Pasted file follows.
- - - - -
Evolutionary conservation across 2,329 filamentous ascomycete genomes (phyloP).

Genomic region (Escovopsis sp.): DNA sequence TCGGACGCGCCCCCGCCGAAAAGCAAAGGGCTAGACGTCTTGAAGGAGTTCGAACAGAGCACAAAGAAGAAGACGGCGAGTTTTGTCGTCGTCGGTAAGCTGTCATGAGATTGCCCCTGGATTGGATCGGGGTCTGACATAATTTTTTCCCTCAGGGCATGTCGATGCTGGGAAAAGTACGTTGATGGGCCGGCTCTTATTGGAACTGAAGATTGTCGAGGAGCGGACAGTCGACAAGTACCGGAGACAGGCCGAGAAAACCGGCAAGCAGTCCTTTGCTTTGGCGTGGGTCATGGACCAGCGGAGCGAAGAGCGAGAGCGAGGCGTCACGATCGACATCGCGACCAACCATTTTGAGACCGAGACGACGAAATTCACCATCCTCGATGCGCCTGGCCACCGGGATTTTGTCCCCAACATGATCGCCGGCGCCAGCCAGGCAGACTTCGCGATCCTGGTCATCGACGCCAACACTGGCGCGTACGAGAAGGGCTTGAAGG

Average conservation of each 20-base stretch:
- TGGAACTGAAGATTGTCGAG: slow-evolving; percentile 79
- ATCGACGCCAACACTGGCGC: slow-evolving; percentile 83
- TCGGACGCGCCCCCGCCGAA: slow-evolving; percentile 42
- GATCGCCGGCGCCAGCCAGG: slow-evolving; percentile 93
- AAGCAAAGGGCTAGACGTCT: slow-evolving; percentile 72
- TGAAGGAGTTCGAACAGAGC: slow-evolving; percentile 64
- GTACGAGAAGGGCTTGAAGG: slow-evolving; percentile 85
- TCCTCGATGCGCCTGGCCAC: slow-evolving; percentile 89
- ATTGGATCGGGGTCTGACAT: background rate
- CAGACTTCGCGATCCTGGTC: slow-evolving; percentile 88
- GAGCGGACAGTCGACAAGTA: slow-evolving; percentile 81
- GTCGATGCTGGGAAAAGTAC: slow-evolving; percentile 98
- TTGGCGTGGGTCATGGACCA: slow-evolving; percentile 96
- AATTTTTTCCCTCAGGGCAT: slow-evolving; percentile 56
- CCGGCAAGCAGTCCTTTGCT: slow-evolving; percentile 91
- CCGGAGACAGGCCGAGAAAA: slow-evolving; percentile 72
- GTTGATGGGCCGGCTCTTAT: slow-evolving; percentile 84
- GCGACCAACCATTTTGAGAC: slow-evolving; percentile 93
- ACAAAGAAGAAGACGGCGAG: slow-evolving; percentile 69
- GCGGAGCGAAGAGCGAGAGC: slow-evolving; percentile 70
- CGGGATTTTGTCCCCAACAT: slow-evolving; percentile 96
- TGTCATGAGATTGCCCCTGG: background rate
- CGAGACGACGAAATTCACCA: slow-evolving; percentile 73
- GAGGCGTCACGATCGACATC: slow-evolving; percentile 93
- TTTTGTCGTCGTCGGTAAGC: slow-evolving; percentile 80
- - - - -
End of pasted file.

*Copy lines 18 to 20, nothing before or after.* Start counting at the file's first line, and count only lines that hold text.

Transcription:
- CCGGCAAGCAGTCCTTTGCT: slow-evolving; percentile 91
- CCGGAGACAGGCCGAGAAAA: slow-evolving; percentile 72
- GTTGATGGGCCGGCTCTTAT: slow-evolving; percentile 84